Justin Thomas is looking for more
Published 8:22 pm Thursday, January 2, 2020
By Doug Ferguson
AP Golf Writer
KAPALUA, Hawaii (AP) — Justin Thomas is making his fifth straight start to a new year at Kapalua, a current streak matched only by Dustin Johnson and a reminder that he has made winning a habit on the PGA Tour.
Thomas, still only 26, already has won 11 times in five years. That includes a major at the PGA Championship, a World Golf Championship at Firestone, two FedEx Cup playoff events and four victories on the Asian swing. He has won a FedEx Cup and reached No. 1 in the world.
And he doesn’t feel as though it’s enough.
“I’m disappointed I haven’t achieved more, to be honest,” he said at the Sentry Tournament of Champions, which starts Thursday on the refined Plantation Course. “I shouldn’t say disappointed. I’m obviously pleased with my career thus far, but I feel like I could have and should won a lot more tournaments — and definitely should have contended and won some more majors. So that’s just my opinion.”
It’s more of a typical outlook among the elite in golf. Nothing is ever enough.
It just might be hard for others in the 34-man field to appreciate, especially those who for the first time are soaking up endless views of the Pacific, the surfers at Honolua Bay who can be seen beyond the 11th green, the occasional breech of a humpback whale between Maui and Molokai.
Xander Schauffele won last year and knew for 12 months he was assured of coming back. Dustin Johnson, a two-time winner at Kapalua, has won 11 of the 12 years he has been on the PGA Tour. He appreciates winning, but the scenery is nothing new.
It’s different for the 15 players at Kapalua for the first time, the second-most in the history of this winners-only field.
One of them is Lanto Griffin, who won the Houston Open and is still trying to digest all the places winning takes him. It starts at Kapalua. He played consistently enough in the fall that he might land in Mexico City, and that’s before he gets to the TPC Sawgrass and Augusta National.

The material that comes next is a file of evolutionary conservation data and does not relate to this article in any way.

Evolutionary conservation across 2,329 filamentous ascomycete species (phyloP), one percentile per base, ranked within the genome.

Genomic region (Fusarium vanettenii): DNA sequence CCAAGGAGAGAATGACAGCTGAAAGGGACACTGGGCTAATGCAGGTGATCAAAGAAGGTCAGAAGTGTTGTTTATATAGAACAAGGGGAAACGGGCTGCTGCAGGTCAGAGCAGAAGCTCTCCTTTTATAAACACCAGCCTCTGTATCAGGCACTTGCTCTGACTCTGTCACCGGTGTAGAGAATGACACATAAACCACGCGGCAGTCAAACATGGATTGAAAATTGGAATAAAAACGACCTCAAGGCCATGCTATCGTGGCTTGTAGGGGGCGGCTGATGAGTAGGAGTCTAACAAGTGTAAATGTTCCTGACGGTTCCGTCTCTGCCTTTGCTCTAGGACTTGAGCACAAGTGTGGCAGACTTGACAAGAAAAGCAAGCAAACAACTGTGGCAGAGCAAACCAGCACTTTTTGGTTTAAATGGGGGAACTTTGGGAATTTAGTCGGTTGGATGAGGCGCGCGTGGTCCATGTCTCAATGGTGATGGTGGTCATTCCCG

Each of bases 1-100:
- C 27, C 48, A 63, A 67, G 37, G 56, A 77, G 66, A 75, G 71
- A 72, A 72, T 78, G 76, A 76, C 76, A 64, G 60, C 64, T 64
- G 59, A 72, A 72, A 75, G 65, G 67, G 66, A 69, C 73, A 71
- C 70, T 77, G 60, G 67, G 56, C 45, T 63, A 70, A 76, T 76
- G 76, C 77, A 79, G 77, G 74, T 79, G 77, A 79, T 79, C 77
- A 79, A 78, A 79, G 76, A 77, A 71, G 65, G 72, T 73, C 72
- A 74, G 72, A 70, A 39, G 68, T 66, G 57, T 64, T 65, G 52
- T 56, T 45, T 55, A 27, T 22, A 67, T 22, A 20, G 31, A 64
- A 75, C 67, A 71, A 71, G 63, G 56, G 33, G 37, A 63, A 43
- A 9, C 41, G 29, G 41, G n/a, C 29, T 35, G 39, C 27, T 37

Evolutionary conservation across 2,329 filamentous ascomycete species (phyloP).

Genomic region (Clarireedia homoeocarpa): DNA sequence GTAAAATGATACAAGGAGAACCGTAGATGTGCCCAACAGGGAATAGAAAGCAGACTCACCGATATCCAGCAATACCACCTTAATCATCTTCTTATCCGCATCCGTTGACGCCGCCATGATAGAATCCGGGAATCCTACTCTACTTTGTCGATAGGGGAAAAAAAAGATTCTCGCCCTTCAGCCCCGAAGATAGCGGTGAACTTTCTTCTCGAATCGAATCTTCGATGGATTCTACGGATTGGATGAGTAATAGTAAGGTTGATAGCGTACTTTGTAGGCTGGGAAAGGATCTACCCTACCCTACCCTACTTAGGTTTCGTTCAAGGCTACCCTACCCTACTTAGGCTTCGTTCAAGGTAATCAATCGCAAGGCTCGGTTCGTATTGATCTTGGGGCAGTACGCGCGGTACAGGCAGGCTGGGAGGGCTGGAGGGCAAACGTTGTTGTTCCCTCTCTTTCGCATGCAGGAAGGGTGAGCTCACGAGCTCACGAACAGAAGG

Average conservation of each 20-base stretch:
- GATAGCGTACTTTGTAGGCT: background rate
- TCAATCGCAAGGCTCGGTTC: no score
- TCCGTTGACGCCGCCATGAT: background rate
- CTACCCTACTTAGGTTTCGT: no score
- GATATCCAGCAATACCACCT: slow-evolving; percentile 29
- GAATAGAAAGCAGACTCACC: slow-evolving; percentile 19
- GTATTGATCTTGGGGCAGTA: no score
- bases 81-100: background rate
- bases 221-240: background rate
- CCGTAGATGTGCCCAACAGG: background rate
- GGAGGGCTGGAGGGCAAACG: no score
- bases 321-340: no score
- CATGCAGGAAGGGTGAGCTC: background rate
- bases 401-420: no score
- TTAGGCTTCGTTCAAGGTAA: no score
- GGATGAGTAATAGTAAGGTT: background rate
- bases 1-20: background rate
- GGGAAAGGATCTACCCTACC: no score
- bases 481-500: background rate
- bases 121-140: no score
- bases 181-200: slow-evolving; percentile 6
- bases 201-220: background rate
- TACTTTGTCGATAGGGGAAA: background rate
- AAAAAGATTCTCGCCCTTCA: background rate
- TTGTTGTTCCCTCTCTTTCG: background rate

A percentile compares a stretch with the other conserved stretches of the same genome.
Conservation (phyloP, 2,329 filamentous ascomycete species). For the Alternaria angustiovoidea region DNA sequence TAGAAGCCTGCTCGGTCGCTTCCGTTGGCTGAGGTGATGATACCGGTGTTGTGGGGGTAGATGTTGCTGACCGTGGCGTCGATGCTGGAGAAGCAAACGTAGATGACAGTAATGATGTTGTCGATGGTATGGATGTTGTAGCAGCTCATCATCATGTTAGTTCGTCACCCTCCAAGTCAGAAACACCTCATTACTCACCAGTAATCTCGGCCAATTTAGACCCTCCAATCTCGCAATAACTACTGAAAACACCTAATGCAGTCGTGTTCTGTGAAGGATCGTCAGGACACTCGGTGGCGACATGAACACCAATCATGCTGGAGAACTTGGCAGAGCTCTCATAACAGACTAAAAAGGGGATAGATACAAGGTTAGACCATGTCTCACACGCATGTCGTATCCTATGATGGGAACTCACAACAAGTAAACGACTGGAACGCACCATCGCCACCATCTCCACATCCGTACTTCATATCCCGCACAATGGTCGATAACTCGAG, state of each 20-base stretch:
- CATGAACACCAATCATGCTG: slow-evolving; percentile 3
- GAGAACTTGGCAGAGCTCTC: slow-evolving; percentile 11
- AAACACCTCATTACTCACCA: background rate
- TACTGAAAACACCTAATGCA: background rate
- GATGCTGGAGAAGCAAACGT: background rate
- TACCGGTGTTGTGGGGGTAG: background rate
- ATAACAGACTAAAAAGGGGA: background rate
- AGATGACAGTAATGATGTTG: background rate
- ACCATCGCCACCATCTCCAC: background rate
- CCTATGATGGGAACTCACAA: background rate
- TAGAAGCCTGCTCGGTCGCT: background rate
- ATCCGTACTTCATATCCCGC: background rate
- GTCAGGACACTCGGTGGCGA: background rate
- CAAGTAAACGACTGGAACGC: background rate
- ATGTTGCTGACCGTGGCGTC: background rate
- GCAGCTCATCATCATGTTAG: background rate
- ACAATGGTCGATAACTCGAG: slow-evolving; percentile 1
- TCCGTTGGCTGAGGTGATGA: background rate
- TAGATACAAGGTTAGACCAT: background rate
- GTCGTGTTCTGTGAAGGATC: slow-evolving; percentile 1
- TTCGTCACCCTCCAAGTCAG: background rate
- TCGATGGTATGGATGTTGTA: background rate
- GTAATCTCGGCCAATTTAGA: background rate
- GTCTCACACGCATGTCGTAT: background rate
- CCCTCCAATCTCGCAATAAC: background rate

“This is the first week it’s really sunk in because the tournaments I played in after Houston, I would have been in regardless,” Griffin said. “Walking in, and Xander and Dustin Johnson saying hi and stuff like that, for a guy like me it’s a little different than the Korn Ferry Tour and all the other PGA Tour events I’ve played in. This is kind of the first week it’s kind of sunk in that I really did win and my life is a little different now.”
Thomas is all about pushing ahead, and his recent form is worth taking notice. It’s easy to overlook that Thomas missed nearly two months last year letting a wrist injury heal, including a major at the PGA Championship.
He never worried about missing time, even as hard as it was to miss a major he had won. He thought about Brooks Koepka missing the early part of 2018, including the Masters, and ending the year with victories in the U.S. Open and PGA Championship.
Still, that time off slowed him for the strangest of reasons. He used the time off to perfect his putting stroke in a game where perfection is never found. He was tinkering with different golf balls and different putters. Thomas went to a different style Scotty Cameron mallet to start the year. He switched to a slightly softer ball for control around the green. He went to a blade-style putter at the U.S. Open.
“The injury really made my putting bad because I had so much time,” he said. “It’s bizarre. I had all this time to make my setup perfect, make my stroke perfect. I was never doing something consistently long enough to know what the problem was.”
He had blunt talk with his short-game teacher, Matt Killen, who told him he had gotten away from everything he had done, and what he had done was good enough. Thomas went back to his previous golf ball and putter a week after the U.S. Open, and since then he’s been on a roll.
In 10 tournaments since then, he has finished out of the top 12 just once — a tie for 17th in Japan. He won the BMW Championship in August. He won in South Korea in October. And he’s ready to win more.
“It’s all about giving myself a chance to win,” Thomas said. “I’m comfortable when I get there. I felt like I had a lot of chances, or close being right there with a chance.”
So what’s a good number for an elite player? Thomas spends plenty of time with Tiger Woods, and he’s quick to concede that 82 victories is out of the question. He’s still aiming high, settling on 50 wins as what would constitute a great career for a great player. Outside of Woods, no one has reached that number in nearly 50 years.
Even if that happens, odds are Thomas will wish he had won more.